The 32 percent figure, determined by the Census Bureau's July 1998 Current Population Survey, represents a 10 percent decline in the number of non-famous Americans over the past 18 months. At the current rate of celebrity growth among the general populace, census officials estimate, 225 million U.S. citizens will be famous by 2003.

Celebrity interviewer Barbara Walters with Kato Kaelin, one of an estimated 174 million U.S. celebrities. Kaelin gained worldwide fame in 1995 for his wildly popular stint as the houseguest of O.J. Simpson.

"Just about everyone I know is famous," said Wichita Falls, TX, resident Frederick Trotta, who rose to national prominence in 1997 when he won The Today Show's "My Husband Has America's Funniest-Looking Beard!" contest after his wife Carla submitted his photo to the NBC morning program. Trotta added that his wife has been famous herself since October 1986, when, as a high-school senior, a home video of her and three friends lip-synching to Madonna's "True Blue" was featured on an MTV "Blue Monday"-themed video program. He also noted that two of his neighbors were profiled on Dateline NBC, as well as several other newsmagazines, after their respective UFO-abduction experiences were featured as dramatic recreations on the Sci-Fi Channel's Sightings.

Census officials attribute the rise in the number of famous Americans to the ever-expanding variety of ways a person can achieve celebrity status.

"Thirty years ago, if you wanted to be famous, you pretty much had three options: become a singer, an athlete or a movie star," said Census Bureau deputy director Tim Evigan, brother of B.J. And The Bear star Greg Evigan and recent guest on a "Siblings To The Stars" episode of Sally Jessy Raphäel. "Today, however, the number of ways one can achieve fame is staggering: You could win a contest, fall into a well, blow up a federal building, sleep with a senator and then pose nude, become paralyzed, kill a guitarist, give birth to a lot of babies at once, stalk a supermodel—the possibilities are endless."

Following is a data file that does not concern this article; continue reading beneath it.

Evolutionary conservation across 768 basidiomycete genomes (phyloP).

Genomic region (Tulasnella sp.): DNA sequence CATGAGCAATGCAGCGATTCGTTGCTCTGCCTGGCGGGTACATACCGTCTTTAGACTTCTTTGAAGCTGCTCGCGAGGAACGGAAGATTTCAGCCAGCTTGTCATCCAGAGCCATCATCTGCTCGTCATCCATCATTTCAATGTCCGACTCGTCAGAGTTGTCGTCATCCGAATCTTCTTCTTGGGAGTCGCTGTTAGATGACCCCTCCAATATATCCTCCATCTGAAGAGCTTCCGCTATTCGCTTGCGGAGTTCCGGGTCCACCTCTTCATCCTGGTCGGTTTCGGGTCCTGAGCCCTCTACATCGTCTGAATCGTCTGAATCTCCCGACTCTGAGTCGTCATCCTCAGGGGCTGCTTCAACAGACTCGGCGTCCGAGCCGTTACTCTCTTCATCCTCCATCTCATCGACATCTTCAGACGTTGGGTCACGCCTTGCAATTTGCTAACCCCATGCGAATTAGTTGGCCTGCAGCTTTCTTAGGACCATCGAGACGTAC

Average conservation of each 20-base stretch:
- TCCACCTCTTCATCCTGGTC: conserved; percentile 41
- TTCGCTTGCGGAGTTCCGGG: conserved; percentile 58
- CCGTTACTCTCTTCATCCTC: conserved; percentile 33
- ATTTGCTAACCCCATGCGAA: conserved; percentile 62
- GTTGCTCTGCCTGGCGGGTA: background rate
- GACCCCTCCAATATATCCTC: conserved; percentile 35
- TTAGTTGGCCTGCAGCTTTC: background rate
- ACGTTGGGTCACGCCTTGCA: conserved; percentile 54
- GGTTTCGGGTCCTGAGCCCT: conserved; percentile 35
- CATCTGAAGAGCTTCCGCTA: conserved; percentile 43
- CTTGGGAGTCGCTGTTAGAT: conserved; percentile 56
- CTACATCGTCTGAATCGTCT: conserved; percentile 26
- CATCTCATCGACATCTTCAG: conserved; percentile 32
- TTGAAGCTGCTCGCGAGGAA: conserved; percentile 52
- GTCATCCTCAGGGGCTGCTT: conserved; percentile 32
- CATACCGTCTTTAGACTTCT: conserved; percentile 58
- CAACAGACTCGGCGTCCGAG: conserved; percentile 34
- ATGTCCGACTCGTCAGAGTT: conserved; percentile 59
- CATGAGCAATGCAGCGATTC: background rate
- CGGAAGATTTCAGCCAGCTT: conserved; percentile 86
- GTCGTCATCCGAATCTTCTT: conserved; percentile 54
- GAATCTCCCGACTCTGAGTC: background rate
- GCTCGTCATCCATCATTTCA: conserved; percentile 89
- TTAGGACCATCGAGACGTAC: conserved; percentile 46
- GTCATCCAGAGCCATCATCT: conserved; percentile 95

So why are so few Americans opting for the traditional, old-fashioned, non-famous lifestyle? According to newly anointed celebrity and MTV "I Wanna Be A VJ" contest-winner Jesse Camp, the answer lies in Americans' fascination not merely with the famous, but with fame itself.

"Becoming famous is the ultimate dream for millions of Americans raised in our culture of celebrity worship, even for those who, like myself, don't really have an actual reason to be famous," Camp said. "Fame isn't the exclusive domain of those with a particular talent like it used to be. As my own meteoric rise to national prominence attests, fame is now well within the reach of even the least interesting."

Added Camp, "This is a great time to be famous."

With most industry leaders forecasting a 750-channel television landscape in the next 10 years, the number of non-famous Americans is likely to drop substantially.

"We're going to have to find something to fill all that new airtime," said Viacom vice-president of programming John Garrick, currently overseeing development of 35 new programs, including Those Amazing Septuplets!, The Heidi Fleiss Show and Unedited Footage Of Pedestrians Walking. "We just inked a deal for Mary Kay LeTourneau and Jessica Hahn to host their own talk shows, even though most people can't even remember how they became celebrities in the first place. Being famous has never been easier."

Douglas Bloomer, a Galveston, TX, data-entry supervisor who achieved celebrity by riding a roller coaster for five days to win a new Volkswagen Beetle, also expects the number of famous people to rise. "If I'm famous, then just about anybody can be," he said. "I just want to say to all my fans out there who want to be celebrities and are jealous of those of us who are, don't worry: You will be any day now."

Lynette Herlihy, executive producer of cable channel FX's upcoming The Soy Bomb Guy Variety Hour, agreed. "To those of you out there who have yet to join the ranks of stardom, hang in there; your time is coming. Just remember: One potato chip in the shape of Mother Teresa is all it takes."